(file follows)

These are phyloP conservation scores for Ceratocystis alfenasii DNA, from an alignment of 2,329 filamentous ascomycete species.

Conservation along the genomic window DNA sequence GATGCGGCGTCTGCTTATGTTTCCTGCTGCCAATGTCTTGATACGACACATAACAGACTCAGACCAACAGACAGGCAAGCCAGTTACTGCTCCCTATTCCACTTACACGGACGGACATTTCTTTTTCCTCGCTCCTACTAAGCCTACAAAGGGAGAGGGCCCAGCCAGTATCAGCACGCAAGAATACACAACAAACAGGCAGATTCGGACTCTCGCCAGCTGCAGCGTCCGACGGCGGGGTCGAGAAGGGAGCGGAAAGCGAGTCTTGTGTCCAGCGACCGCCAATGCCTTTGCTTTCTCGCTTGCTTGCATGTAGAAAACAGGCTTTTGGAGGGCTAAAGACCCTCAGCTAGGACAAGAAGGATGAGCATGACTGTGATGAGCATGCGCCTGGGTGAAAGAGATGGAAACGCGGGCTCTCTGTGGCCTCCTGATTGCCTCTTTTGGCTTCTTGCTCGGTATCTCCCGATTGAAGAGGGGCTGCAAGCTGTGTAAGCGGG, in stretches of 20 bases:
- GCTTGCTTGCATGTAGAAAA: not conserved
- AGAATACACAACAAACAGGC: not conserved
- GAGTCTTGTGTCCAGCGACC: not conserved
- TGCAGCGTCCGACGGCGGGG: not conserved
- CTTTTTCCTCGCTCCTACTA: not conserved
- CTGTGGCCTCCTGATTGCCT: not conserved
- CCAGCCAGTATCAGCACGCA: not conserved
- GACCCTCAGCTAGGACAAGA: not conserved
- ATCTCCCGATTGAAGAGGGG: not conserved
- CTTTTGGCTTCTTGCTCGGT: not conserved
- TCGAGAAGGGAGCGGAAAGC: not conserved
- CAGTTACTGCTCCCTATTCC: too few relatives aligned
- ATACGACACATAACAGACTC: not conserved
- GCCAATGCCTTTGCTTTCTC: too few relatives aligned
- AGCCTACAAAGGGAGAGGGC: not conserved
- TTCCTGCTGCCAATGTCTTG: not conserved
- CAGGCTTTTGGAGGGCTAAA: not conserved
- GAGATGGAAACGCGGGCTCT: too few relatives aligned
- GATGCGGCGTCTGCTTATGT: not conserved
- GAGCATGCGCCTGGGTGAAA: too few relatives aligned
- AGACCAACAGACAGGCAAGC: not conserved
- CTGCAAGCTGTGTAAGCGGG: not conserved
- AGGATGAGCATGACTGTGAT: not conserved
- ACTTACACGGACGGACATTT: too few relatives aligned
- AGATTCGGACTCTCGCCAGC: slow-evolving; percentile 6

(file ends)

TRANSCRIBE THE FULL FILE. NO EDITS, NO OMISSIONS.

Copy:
These are phyloP conservation scores for Ceratocystis alfenasii DNA, from an alignment of 2,329 filamentous ascomycete species.

Conservation along the genomic window DNA sequence GATGCGGCGTCTGCTTATGTTTCCTGCTGCCAATGTCTTGATACGACACATAACAGACTCAGACCAACAGACAGGCAAGCCAGTTACTGCTCCCTATTCCACTTACACGGACGGACATTTCTTTTTCCTCGCTCCTACTAAGCCTACAAAGGGAGAGGGCCCAGCCAGTATCAGCACGCAAGAATACACAACAAACAGGCAGATTCGGACTCTCGCCAGCTGCAGCGTCCGACGGCGGGGTCGAGAAGGGAGCGGAAAGCGAGTCTTGTGTCCAGCGACCGCCAATGCCTTTGCTTTCTCGCTTGCTTGCATGTAGAAAACAGGCTTTTGGAGGGCTAAAGACCCTCAGCTAGGACAAGAAGGATGAGCATGACTGTGATGAGCATGCGCCTGGGTGAAAGAGATGGAAACGCGGGCTCTCTGTGGCCTCCTGATTGCCTCTTTTGGCTTCTTGCTCGGTATCTCCCGATTGAAGAGGGGCTGCAAGCTGTGTAAGCGGG, in stretches of 20 bases:
- GCTTGCTTGCATGTAGAAAA: not conserved
- AGAATACACAACAAACAGGC: not conserved
- GAGTCTTGTGTCCAGCGACC: not conserved
- TGCAGCGTCCGACGGCGGGG: not conserved
- CTTTTTCCTCGCTCCTACTA: not conserved
- CTGTGGCCTCCTGATTGCCT: not conserved
- CCAGCCAGTATCAGCACGCA: not conserved
- GACCCTCAGCTAGGACAAGA: not conserved
- ATCTCCCGATTGAAGAGGGG: not conserved
- CTTTTGGCTTCTTGCTCGGT: not conserved
- TCGAGAAGGGAGCGGAAAGC: not conserved
- CAGTTACTGCTCCCTATTCC: too few relatives aligned
- ATACGACACATAACAGACTC: not conserved
- GCCAATGCCTTTGCTTTCTC: too few relatives aligned
- AGCCTACAAAGGGAGAGGGC: not conserved
- TTCCTGCTGCCAATGTCTTG: not conserved
- CAGGCTTTTGGAGGGCTAAA: not conserved
- GAGATGGAAACGCGGGCTCT: too few relatives aligned
- GATGCGGCGTCTGCTTATGT: not conserved
- GAGCATGCGCCTGGGTGAAA: too few relatives aligned
- AGACCAACAGACAGGCAAGC: not conserved
- CTGCAAGCTGTGTAAGCGGG: not conserved
- AGGATGAGCATGACTGTGAT: not conserved
- ACTTACACGGACGGACATTT: too few relatives aligned
- AGATTCGGACTCTCGCCAGC: slow-evolving; percentile 6